When I was creating the video below it suddenly occurred to me that I actually, to a certain extent, block on my wooden bowls in the same manner I was trying to block on the European block, except that I used push pins on my bowls, something I would never do on my hat blocks. If you have followed me for any length of time, you would know how much I hate seeing milliners pin or nail into their hat blocks. Actually, this is how I was taught but after seeing how hatters blocked their hats, I immediately changed the way I blocked mine, and that was a couple of decades ago. To me, blocks made today are not as sculptural as those made decades ago. Plus, many new blocks have knots and the wood is not as heavy or as beautiful. So when I purchase a hat block today, for the most part, I am buying a piece of art, a sculpture, history, workmanship. Of course there are block makers today that make beautiful hat blocks, but I prefer to collect vintage, soon to be antique blocks.
There's a Reason for My Passion
Another thing I wanted to mention is that my daughter suggested that I should not make comments on Facebook. I think I'm getting it. When you read my blog, you may read it in a kind gentle manner or you may read it in a harsh angry manner. You can't see my eyes and you can't see my demeanor. That's why I prefer face to face interactions with humans, but we know that that is not always possible. All I will say is that it is hard to convey the passion you have for certain things, especially when you have a history that causes you to think a certain way. I have a thing about learning; I have a thing about not giving up; I have a thing about outside imposed barriers, I have a thing about sincerely supporting people, and I have a thing about independence. I don't particularly care for the word perfectionist and I would never subject myself to it. However, I do believe in continuous improvement; and I do believe in doing my best, thus my never ending desire to improve on WHAT I WANT TO IMPROVE ON and I should give others the respect to do the same. Enough said.
A Few Blocking Tips
This post came about because I hated seeing milliners' half blocked work, as well as seeing blocks that looked like termites had been chewing on them for some time. I guess I have lots of issues.... I'm tired of complaining. I figure I could either complain about this stuff or give suggestions to those that would welcome suggestions. So here are a few blocking suggestions whether you are blocking on an American-style or a European-style hat block:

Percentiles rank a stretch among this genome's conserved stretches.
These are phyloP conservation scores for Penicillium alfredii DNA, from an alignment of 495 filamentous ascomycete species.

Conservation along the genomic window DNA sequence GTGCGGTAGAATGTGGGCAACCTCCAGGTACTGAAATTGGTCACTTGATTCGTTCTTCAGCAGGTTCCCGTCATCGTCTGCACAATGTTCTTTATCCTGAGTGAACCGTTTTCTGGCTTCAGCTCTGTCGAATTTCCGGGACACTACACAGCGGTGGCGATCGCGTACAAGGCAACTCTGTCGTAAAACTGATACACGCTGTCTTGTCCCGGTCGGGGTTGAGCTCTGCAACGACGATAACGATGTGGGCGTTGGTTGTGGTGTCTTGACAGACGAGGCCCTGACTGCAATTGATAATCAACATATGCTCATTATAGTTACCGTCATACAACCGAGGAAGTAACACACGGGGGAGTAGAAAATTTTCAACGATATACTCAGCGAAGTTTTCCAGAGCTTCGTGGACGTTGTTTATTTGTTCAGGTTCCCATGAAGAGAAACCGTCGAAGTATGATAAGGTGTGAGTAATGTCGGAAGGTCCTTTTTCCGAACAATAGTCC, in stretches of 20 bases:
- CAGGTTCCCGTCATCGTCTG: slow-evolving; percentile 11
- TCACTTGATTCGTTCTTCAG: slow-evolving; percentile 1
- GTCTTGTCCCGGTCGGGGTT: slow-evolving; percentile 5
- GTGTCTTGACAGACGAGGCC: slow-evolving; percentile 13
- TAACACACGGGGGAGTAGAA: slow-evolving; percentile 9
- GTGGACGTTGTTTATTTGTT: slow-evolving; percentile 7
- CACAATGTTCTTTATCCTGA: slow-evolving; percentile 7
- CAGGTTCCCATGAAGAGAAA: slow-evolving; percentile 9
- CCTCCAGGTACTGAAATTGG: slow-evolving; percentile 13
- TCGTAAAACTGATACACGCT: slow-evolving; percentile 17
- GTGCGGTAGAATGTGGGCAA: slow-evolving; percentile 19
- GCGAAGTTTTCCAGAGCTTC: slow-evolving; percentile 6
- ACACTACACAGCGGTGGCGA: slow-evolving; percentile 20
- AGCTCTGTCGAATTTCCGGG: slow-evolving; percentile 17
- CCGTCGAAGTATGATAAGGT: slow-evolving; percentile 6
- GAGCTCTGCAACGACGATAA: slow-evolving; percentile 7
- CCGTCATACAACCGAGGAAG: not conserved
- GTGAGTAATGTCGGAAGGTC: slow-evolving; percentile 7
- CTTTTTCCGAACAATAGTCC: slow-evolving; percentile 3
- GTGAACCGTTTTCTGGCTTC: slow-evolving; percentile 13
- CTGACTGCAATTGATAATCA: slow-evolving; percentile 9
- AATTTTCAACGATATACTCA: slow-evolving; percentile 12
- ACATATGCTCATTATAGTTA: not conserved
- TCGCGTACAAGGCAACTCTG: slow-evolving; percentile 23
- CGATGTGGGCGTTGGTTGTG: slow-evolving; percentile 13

When working with straw, felt, etc., you should block your material. If after you've finished blocking it, and your finished product is lumpy and looks like thigh cellulite, it has not been properly blocked.
Although I block almost everything, let's concentrate on fur felt for the purpose of this post. What is interesting about blocking felt is that you can nail a hundred nails into your block when securing the material or zero nails, the outcome could still result in a bad blocking job. It is not how many nails you nail into the block, it's how well you steam, pull, and iron the material that's on the block. So when you block, start from the bottommost rope line or from the bottom of a block having no rope line, then move up the block, securing the material. As you go up the block, the material gets tighter and tighter. Continue steaming and pulling until material is secure, ending by ironing with a dry iron over a damp pressing cloth. By the way, a correctly tied knot on a blocking cord will not slip. If you are insecure about slippage, just drop some water onto the knot or push a millinery pin through the knot, but not the hat block. I actually left out the portion of the film wherein I ironed the felt with a dampened press cloth; the video just became too long; sorry.
Always have a pressing cloth at your disposal while blocking your material. A damp pressing cloth can solve problem your steamer can' nt.
Finally, if you are new to millinery, read my fingers, you do not need a lot of money to start the craft. Yes, I have plenty of toys to play with because I like collecting them, and I have collected them over many years. However, I can do without most of them, except my balsa wood hat block. Women/men invent things to make life easier for them; no matter what the craft may b
e. Milliners did not start out with many of the toys they have today and the hats they created back in the day were just as beautifully and well made. Sometimes we defeat ourselves before we get started because we want to start where we should be ending. Wow, that was profound!
A Few Questions
Well this post is getting too long, so I will touch on some other things in the future. However, I have a few questions. What types of tools (blocks, materials, etc.) do you have and work with, especially if you are new to millinery. If you had one thing in your work area that you don't have today, what would it be and why? Now tell me how do you improvise since you don't have this object to work with today. Just leave your answers in the comments section. The reason I ask is because have become accustom to improvising when I missing a millinery tool.